The Aliens versus Pinter

Ralf Little and Mackenzie Crook not the real stars at Bush Theatre


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There is every reason to believe that in person Mackenzie Crook and Ralf Little would be intelligent, amusing and likeable people to meet. It therefore is something of a disappointment to find that in 'The Aliens', currently at the Bush Theatre, they play characters who are talentless, self deluding idiots living out (mostly) a meaningless existence. The Aliens is the name of a band they formed together but mercifully, given the brief rendition of one of their songs that we were on the receiving end of, is no longer performing.

Jasper (Mackenzie Crook) and KJ (Ralf Little) are two slackers in their thirties who hang out in the backyard of a Vermont coffee shop. The gaunt looking Jasper is a tortured novelist with girlfriend issues. We know he lacks talent because an extended passage of his unfinished book is read out during the play and it stinks, allowing the audience to laugh condescendingly at him but he, and his friends, remain convinced of his genius.

Ralf Little hasn't moved away from comic roles much (apart of course from his appearances in 'Two Pints of Lager and a Packet of Crisps Please) but he proves he can do pathos and introspection here. He also proves he can't sustain an American accent. His character has dreadlocks and says of himself 'you could call me a buddhist.' There are lots of other things you could call him as well but interesting and worthwhile would not be among them.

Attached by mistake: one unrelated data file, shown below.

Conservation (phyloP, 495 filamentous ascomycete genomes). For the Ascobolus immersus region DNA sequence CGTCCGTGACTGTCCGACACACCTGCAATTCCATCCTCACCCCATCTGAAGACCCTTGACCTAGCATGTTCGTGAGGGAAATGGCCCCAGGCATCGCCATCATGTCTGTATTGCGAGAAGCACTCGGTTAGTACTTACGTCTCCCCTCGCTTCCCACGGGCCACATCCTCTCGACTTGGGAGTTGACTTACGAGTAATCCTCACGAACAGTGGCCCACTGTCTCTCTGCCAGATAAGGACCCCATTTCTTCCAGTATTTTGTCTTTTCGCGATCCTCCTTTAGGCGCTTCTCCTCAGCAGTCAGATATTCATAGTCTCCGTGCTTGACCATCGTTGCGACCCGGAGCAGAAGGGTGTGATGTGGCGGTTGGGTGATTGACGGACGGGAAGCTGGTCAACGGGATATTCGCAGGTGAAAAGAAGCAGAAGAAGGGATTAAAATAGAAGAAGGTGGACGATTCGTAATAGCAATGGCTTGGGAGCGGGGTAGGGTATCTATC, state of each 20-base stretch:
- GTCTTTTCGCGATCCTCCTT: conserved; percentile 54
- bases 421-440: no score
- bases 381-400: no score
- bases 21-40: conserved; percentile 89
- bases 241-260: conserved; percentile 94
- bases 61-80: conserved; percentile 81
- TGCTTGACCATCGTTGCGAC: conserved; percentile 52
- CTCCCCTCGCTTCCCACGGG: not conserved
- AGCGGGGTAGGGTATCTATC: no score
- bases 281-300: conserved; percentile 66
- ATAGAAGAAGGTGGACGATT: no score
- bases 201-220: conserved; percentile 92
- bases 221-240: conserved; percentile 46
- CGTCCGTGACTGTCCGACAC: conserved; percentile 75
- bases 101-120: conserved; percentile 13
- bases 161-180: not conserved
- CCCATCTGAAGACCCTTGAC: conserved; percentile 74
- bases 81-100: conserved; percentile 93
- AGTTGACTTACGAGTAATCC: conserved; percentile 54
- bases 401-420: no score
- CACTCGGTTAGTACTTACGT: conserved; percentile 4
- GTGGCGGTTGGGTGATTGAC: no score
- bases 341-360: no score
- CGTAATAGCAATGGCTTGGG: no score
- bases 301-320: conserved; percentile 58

With the two household names on stage there is little in the script to hold the interest but it does come to life with the entrance of the diffident busboy Evan. Played by Olly Alexander, he perfectly pitches the gauchness and teenage sense of constant embarrassment and his comic timing was always spot on. His puppy-like anxiety to ingratiate himself with the two older men is a welcome break from the whiney self-pity of the other two protagonists.

If you like Pinter and Beckett you'll probably get the point of this play. It has lots of pauses. If you pretend you like Pinter because you think you ought to, you can go along this play and pretend to enjoy it. For the rest of you there is the undeniable thrill of being in a tiny theatre with three highly talented actors doing the best they can with some poor material. The low admission price should allow you to focus on the positives, first of which would be Olly Alexander's performance, and enjoy your evening.

Afterwards I did try to see if I could accidentally bump into Ralf and Mackenzie in the bar to make sure that my last memory of them wasn't of a pair of talentless idiots. Unable to find them I retired with a friend to a booth and we talked, as we usually do, of bands we used to be in and our unfinished novels.

 

David Moss

The Aliens is at the Bush Theatre until 16th October

October 2, 2010

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